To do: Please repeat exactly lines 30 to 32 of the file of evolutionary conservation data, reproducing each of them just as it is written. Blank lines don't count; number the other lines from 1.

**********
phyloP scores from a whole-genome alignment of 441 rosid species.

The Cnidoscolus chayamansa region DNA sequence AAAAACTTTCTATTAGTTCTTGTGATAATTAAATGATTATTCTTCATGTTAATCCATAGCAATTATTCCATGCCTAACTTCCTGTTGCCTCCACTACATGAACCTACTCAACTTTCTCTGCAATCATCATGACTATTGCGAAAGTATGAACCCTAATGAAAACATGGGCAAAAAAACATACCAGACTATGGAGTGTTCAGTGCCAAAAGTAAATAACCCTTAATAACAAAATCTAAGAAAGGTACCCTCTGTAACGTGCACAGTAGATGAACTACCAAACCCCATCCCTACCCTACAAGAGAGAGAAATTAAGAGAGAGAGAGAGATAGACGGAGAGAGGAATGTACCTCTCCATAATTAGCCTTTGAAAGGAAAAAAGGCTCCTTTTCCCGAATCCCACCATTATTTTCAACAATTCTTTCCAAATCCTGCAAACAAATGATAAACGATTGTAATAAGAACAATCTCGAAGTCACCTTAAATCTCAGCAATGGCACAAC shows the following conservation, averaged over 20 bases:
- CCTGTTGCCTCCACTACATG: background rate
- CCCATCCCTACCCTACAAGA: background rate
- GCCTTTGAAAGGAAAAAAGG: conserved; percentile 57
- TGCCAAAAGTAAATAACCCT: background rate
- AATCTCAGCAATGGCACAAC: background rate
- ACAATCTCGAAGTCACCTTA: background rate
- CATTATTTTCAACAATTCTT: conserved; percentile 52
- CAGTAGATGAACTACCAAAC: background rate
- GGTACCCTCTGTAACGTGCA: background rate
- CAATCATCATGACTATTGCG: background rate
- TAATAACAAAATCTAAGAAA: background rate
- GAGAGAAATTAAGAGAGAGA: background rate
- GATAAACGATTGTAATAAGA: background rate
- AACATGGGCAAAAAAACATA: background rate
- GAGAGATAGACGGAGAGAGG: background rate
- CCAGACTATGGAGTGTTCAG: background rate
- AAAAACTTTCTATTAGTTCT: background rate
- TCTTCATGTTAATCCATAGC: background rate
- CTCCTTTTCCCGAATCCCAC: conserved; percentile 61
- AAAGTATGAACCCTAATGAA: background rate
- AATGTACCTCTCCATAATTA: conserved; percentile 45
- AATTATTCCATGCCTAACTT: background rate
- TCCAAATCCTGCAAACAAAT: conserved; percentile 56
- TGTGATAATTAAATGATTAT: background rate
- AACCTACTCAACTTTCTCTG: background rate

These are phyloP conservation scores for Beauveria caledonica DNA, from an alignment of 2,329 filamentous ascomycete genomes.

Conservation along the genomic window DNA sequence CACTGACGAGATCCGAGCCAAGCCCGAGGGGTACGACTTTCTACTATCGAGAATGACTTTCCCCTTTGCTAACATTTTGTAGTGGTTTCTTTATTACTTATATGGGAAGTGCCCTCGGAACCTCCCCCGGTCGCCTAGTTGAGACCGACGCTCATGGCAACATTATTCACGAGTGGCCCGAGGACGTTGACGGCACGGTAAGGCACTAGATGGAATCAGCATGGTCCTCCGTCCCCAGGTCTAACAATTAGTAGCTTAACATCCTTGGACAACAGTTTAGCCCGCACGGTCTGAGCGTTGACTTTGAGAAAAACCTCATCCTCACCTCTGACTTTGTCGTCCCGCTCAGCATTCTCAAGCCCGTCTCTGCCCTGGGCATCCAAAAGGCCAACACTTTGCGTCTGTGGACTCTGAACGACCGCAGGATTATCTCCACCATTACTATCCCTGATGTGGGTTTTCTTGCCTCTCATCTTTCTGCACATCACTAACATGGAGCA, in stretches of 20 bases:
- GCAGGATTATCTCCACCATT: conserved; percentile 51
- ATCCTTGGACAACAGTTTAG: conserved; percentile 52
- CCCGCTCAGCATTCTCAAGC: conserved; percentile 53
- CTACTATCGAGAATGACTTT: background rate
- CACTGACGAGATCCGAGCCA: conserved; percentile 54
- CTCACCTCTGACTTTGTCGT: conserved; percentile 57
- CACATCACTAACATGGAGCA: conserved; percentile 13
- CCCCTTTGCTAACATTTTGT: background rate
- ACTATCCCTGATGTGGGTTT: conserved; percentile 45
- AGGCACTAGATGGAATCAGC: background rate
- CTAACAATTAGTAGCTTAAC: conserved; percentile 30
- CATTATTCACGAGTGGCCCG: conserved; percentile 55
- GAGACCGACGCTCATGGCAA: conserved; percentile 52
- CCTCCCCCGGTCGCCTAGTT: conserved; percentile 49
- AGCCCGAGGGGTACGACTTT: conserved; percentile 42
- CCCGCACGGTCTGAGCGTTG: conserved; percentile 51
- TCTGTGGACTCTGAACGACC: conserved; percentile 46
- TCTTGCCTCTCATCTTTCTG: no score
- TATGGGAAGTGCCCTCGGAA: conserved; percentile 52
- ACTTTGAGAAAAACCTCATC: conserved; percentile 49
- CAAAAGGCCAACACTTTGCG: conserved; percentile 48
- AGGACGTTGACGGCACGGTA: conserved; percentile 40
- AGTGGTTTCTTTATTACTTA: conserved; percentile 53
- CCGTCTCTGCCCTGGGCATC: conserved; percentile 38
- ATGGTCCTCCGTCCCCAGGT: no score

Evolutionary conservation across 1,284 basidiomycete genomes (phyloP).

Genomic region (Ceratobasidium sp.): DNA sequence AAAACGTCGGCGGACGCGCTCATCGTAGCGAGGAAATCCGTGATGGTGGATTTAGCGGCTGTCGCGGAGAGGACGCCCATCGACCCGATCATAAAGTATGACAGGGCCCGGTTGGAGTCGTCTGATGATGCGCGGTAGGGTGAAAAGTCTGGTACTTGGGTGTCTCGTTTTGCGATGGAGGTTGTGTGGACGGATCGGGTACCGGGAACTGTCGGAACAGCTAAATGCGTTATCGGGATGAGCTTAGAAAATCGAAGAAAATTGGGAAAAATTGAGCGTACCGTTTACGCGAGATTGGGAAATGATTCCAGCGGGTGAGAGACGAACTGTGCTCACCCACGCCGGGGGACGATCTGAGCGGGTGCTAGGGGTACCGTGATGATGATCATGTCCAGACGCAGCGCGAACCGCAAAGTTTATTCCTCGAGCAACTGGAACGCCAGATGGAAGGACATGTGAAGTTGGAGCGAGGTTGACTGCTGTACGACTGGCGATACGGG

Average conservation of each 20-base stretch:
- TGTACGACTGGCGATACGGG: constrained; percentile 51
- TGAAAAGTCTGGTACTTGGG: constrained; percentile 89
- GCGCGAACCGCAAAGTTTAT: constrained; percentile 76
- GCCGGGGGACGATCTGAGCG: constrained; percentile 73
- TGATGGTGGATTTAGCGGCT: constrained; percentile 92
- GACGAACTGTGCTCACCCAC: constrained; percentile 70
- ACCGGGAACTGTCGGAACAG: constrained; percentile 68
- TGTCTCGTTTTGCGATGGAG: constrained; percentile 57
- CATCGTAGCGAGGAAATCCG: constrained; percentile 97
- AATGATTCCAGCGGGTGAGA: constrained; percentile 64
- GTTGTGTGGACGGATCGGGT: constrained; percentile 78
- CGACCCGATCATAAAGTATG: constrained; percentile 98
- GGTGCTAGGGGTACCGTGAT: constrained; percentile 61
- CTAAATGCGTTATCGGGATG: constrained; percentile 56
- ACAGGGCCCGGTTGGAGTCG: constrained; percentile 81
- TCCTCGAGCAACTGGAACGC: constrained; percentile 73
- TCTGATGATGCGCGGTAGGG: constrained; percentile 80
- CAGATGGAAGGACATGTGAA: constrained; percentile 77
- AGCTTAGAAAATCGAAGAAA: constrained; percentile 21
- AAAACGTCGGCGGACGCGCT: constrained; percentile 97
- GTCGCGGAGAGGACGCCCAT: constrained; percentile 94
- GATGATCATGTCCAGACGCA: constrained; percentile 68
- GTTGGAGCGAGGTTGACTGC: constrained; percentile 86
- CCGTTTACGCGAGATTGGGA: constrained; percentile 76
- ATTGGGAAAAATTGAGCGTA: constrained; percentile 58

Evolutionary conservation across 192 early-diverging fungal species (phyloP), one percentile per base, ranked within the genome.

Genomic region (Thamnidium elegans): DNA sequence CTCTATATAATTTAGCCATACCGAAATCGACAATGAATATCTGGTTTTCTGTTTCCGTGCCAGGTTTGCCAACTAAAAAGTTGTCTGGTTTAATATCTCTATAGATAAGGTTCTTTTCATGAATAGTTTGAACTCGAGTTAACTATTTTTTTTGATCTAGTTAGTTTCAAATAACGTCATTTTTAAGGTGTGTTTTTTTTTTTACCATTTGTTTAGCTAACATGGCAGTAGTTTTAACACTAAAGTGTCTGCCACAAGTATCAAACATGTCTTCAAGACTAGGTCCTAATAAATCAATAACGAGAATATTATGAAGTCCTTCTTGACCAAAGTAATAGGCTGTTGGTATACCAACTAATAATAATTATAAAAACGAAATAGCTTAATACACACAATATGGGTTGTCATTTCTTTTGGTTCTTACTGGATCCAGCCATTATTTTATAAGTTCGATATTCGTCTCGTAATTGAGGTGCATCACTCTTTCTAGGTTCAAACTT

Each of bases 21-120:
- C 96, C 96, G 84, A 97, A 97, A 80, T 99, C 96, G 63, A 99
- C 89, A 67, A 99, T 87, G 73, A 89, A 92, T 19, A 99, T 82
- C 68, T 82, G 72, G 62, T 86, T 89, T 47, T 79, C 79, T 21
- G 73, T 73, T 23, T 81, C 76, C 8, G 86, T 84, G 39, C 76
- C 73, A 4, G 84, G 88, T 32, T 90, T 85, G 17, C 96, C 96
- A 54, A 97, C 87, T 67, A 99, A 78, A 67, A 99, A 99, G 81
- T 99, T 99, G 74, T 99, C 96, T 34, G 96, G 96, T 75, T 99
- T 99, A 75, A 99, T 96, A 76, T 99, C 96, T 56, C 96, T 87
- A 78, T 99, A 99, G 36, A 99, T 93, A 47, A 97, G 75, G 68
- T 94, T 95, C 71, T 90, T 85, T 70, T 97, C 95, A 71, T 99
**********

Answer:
- GCAGGATTATCTCCACCATT: conserved; percentile 51
- ATCCTTGGACAACAGTTTAG: conserved; percentile 52
- CCCGCTCAGCATTCTCAAGC: conserved; percentile 53